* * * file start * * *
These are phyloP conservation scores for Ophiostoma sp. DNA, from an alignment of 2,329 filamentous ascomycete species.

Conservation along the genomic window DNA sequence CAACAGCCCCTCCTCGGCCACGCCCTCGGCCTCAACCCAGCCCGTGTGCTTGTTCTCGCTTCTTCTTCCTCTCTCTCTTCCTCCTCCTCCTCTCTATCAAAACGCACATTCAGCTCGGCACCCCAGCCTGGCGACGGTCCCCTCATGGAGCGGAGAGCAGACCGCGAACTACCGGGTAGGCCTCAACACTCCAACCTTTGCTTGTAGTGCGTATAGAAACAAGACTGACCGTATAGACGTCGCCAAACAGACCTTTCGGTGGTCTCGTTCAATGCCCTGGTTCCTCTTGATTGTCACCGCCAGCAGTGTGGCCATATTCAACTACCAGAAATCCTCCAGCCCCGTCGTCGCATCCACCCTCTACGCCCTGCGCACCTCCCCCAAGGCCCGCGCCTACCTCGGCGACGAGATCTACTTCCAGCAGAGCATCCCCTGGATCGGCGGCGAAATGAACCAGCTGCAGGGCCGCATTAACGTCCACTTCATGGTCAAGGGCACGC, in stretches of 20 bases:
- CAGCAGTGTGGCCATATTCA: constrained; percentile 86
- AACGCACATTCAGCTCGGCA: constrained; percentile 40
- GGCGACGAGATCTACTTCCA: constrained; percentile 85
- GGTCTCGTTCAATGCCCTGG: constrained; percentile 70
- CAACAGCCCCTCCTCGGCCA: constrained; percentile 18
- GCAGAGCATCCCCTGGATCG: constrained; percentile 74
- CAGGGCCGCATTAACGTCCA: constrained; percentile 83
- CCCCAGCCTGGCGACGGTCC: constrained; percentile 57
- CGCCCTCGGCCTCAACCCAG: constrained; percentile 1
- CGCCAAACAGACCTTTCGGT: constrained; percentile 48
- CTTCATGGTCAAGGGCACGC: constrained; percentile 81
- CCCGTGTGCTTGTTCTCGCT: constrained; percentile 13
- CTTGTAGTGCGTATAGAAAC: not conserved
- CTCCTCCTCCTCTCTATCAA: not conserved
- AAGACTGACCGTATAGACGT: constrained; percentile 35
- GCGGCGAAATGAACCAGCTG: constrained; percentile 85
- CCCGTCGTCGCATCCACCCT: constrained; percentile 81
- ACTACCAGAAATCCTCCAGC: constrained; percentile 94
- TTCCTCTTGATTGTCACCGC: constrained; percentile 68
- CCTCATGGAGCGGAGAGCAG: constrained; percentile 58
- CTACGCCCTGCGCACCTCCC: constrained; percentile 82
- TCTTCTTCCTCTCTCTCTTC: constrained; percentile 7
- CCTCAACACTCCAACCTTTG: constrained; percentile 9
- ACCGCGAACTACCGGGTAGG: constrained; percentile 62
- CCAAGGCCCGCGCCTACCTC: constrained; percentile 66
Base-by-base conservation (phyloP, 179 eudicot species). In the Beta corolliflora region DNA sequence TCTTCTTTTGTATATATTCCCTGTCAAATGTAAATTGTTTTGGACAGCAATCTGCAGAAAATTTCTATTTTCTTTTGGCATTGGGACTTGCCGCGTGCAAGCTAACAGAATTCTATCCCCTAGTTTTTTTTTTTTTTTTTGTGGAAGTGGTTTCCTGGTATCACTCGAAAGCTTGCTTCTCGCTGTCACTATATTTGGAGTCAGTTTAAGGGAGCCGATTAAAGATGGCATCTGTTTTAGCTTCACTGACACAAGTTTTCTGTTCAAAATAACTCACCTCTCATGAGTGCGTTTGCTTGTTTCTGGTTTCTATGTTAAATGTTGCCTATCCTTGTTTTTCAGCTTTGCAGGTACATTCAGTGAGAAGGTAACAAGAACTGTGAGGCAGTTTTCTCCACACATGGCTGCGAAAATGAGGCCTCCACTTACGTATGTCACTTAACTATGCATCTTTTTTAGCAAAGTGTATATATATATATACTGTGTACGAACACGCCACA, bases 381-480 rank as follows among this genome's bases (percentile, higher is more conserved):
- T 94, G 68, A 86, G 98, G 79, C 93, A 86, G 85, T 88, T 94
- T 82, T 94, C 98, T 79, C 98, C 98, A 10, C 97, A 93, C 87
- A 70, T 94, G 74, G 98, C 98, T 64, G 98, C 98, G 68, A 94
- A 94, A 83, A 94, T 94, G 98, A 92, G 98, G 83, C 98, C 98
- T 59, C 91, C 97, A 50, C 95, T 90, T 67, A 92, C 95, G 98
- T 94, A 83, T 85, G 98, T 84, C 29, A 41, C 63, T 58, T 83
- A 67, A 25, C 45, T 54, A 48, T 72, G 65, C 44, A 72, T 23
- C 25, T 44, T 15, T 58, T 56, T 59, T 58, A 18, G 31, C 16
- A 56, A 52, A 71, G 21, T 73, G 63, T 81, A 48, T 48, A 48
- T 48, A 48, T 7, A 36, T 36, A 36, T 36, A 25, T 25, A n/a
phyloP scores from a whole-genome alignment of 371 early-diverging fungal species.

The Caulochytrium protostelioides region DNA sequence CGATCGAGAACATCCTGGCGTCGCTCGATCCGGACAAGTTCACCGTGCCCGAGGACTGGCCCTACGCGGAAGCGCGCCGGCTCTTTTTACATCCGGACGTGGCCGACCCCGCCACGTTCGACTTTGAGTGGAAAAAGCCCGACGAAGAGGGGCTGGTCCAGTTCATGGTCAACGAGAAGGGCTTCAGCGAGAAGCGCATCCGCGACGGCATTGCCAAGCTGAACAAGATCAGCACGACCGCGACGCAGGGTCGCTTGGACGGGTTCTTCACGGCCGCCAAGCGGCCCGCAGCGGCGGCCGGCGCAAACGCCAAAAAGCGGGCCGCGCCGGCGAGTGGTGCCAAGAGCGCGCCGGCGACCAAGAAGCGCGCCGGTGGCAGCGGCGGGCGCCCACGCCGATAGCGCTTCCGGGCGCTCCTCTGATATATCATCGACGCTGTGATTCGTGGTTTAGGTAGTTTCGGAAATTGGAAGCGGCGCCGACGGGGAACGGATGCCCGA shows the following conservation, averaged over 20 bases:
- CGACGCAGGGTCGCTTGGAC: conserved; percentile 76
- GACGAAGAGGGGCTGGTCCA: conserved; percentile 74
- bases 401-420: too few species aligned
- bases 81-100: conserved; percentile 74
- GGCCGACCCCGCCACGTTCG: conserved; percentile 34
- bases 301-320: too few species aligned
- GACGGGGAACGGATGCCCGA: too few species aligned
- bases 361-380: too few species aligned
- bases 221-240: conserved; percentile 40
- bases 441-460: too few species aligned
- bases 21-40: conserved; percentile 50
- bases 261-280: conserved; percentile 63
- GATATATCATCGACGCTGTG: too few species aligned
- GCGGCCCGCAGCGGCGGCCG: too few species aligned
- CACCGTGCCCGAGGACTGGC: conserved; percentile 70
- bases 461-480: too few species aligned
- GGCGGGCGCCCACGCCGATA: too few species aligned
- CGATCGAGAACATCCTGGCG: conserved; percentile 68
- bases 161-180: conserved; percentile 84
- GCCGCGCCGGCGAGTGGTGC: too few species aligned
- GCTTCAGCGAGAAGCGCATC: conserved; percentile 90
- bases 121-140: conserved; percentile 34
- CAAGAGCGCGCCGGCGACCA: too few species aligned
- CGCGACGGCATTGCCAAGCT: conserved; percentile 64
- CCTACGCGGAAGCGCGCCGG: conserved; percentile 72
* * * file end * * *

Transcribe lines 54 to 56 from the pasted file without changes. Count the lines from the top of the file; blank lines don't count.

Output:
- GCGGCCCGCAGCGGCGGCCG: too few species aligned
- CACCGTGCCCGAGGACTGGC: conserved; percentile 70
- bases 461-480: too few species aligned